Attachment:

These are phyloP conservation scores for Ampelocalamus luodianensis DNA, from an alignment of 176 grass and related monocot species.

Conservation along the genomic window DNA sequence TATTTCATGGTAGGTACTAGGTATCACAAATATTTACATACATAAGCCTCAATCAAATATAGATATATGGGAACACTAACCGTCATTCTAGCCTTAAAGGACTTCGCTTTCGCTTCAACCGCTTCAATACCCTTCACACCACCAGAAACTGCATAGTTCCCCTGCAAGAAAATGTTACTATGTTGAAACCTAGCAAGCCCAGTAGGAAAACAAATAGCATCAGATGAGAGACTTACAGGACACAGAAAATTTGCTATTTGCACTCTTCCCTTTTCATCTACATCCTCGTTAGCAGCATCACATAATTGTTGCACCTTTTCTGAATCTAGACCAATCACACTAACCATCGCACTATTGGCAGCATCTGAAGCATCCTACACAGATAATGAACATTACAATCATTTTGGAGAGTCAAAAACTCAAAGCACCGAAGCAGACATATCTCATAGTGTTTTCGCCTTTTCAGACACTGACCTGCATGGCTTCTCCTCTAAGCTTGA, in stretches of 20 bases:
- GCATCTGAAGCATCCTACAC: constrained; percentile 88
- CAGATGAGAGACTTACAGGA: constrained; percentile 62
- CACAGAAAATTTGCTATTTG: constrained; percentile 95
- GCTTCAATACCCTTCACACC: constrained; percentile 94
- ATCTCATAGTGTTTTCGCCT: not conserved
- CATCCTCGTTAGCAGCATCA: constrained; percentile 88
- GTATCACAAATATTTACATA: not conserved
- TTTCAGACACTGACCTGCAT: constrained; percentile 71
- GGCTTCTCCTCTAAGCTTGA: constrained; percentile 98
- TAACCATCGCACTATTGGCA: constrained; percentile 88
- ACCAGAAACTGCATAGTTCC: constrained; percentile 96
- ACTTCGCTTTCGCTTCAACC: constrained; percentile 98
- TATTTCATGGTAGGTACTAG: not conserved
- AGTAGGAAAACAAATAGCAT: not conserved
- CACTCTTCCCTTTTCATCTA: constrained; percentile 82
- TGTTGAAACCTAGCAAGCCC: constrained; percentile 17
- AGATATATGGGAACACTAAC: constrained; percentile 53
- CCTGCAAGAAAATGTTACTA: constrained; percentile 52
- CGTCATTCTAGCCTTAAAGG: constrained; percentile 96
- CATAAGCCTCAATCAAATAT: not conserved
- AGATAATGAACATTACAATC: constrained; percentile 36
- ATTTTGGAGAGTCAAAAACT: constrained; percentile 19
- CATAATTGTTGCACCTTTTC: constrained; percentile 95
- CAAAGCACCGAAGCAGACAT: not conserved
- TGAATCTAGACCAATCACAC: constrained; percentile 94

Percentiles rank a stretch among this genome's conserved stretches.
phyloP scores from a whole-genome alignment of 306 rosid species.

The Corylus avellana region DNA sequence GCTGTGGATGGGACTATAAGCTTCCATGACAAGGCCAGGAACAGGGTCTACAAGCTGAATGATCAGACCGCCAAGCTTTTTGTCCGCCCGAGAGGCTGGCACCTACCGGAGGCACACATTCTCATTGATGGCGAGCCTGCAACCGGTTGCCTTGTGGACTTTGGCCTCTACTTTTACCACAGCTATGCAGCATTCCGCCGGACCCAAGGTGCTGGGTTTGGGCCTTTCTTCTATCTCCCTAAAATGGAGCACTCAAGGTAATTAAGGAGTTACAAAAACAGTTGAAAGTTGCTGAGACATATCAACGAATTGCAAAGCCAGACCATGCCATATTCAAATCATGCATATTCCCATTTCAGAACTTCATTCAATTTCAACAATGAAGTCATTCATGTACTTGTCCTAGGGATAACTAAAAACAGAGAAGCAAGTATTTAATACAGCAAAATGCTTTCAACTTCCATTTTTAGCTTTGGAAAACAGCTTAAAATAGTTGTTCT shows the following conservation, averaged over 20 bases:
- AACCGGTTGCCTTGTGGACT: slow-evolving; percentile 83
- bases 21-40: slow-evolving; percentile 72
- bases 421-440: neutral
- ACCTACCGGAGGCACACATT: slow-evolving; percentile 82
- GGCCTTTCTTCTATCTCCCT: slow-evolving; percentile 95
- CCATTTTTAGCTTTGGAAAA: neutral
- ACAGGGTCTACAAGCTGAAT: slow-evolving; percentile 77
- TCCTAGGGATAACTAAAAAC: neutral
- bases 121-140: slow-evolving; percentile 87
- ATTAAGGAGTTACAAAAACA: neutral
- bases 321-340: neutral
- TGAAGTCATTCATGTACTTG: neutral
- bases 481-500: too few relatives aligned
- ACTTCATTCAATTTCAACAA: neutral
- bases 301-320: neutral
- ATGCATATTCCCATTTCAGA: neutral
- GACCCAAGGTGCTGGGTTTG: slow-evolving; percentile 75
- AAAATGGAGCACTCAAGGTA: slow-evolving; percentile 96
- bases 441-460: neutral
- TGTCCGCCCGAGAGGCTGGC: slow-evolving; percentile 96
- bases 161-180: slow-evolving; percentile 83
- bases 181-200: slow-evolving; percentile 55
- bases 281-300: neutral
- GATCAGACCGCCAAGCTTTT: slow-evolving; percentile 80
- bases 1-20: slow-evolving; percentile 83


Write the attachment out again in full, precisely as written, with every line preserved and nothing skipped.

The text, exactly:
These are phyloP conservation scores for Ampelocalamus luodianensis DNA, from an alignment of 176 grass and related monocot species.

Conservation along the genomic window DNA sequence TATTTCATGGTAGGTACTAGGTATCACAAATATTTACATACATAAGCCTCAATCAAATATAGATATATGGGAACACTAACCGTCATTCTAGCCTTAAAGGACTTCGCTTTCGCTTCAACCGCTTCAATACCCTTCACACCACCAGAAACTGCATAGTTCCCCTGCAAGAAAATGTTACTATGTTGAAACCTAGCAAGCCCAGTAGGAAAACAAATAGCATCAGATGAGAGACTTACAGGACACAGAAAATTTGCTATTTGCACTCTTCCCTTTTCATCTACATCCTCGTTAGCAGCATCACATAATTGTTGCACCTTTTCTGAATCTAGACCAATCACACTAACCATCGCACTATTGGCAGCATCTGAAGCATCCTACACAGATAATGAACATTACAATCATTTTGGAGAGTCAAAAACTCAAAGCACCGAAGCAGACATATCTCATAGTGTTTTCGCCTTTTCAGACACTGACCTGCATGGCTTCTCCTCTAAGCTTGA, in stretches of 20 bases:
- GCATCTGAAGCATCCTACAC: constrained; percentile 88
- CAGATGAGAGACTTACAGGA: constrained; percentile 62
- CACAGAAAATTTGCTATTTG: constrained; percentile 95
- GCTTCAATACCCTTCACACC: constrained; percentile 94
- ATCTCATAGTGTTTTCGCCT: not conserved
- CATCCTCGTTAGCAGCATCA: constrained; percentile 88
- GTATCACAAATATTTACATA: not conserved
- TTTCAGACACTGACCTGCAT: constrained; percentile 71
- GGCTTCTCCTCTAAGCTTGA: constrained; percentile 98
- TAACCATCGCACTATTGGCA: constrained; percentile 88
- ACCAGAAACTGCATAGTTCC: constrained; percentile 96
- ACTTCGCTTTCGCTTCAACC: constrained; percentile 98
- TATTTCATGGTAGGTACTAG: not conserved
- AGTAGGAAAACAAATAGCAT: not conserved
- CACTCTTCCCTTTTCATCTA: constrained; percentile 82
- TGTTGAAACCTAGCAAGCCC: constrained; percentile 17
- AGATATATGGGAACACTAAC: constrained; percentile 53
- CCTGCAAGAAAATGTTACTA: constrained; percentile 52
- CGTCATTCTAGCCTTAAAGG: constrained; percentile 96
- CATAAGCCTCAATCAAATAT: not conserved
- AGATAATGAACATTACAATC: constrained; percentile 36
- ATTTTGGAGAGTCAAAAACT: constrained; percentile 19
- CATAATTGTTGCACCTTTTC: constrained; percentile 95
- CAAAGCACCGAAGCAGACAT: not conserved
- TGAATCTAGACCAATCACAC: constrained; percentile 94

Percentiles rank a stretch among this genome's conserved stretches.
phyloP scores from a whole-genome alignment of 306 rosid species.

The Corylus avellana region DNA sequence GCTGTGGATGGGACTATAAGCTTCCATGACAAGGCCAGGAACAGGGTCTACAAGCTGAATGATCAGACCGCCAAGCTTTTTGTCCGCCCGAGAGGCTGGCACCTACCGGAGGCACACATTCTCATTGATGGCGAGCCTGCAACCGGTTGCCTTGTGGACTTTGGCCTCTACTTTTACCACAGCTATGCAGCATTCCGCCGGACCCAAGGTGCTGGGTTTGGGCCTTTCTTCTATCTCCCTAAAATGGAGCACTCAAGGTAATTAAGGAGTTACAAAAACAGTTGAAAGTTGCTGAGACATATCAACGAATTGCAAAGCCAGACCATGCCATATTCAAATCATGCATATTCCCATTTCAGAACTTCATTCAATTTCAACAATGAAGTCATTCATGTACTTGTCCTAGGGATAACTAAAAACAGAGAAGCAAGTATTTAATACAGCAAAATGCTTTCAACTTCCATTTTTAGCTTTGGAAAACAGCTTAAAATAGTTGTTCT shows the following conservation, averaged over 20 bases:
- AACCGGTTGCCTTGTGGACT: slow-evolving; percentile 83
- bases 21-40: slow-evolving; percentile 72
- bases 421-440: neutral
- ACCTACCGGAGGCACACATT: slow-evolving; percentile 82
- GGCCTTTCTTCTATCTCCCT: slow-evolving; percentile 95
- CCATTTTTAGCTTTGGAAAA: neutral
- ACAGGGTCTACAAGCTGAAT: slow-evolving; percentile 77
- TCCTAGGGATAACTAAAAAC: neutral
- bases 121-140: slow-evolving; percentile 87
- ATTAAGGAGTTACAAAAACA: neutral
- bases 321-340: neutral
- TGAAGTCATTCATGTACTTG: neutral
- bases 481-500: too few relatives aligned
- ACTTCATTCAATTTCAACAA: neutral
- bases 301-320: neutral
- ATGCATATTCCCATTTCAGA: neutral
- GACCCAAGGTGCTGGGTTTG: slow-evolving; percentile 75
- AAAATGGAGCACTCAAGGTA: slow-evolving; percentile 96
- bases 441-460: neutral
- TGTCCGCCCGAGAGGCTGGC: slow-evolving; percentile 96
- bases 161-180: slow-evolving; percentile 83
- bases 181-200: slow-evolving; percentile 55
- bases 281-300: neutral
- GATCAGACCGCCAAGCTTTT: slow-evolving; percentile 80
- bases 1-20: slow-evolving; percentile 83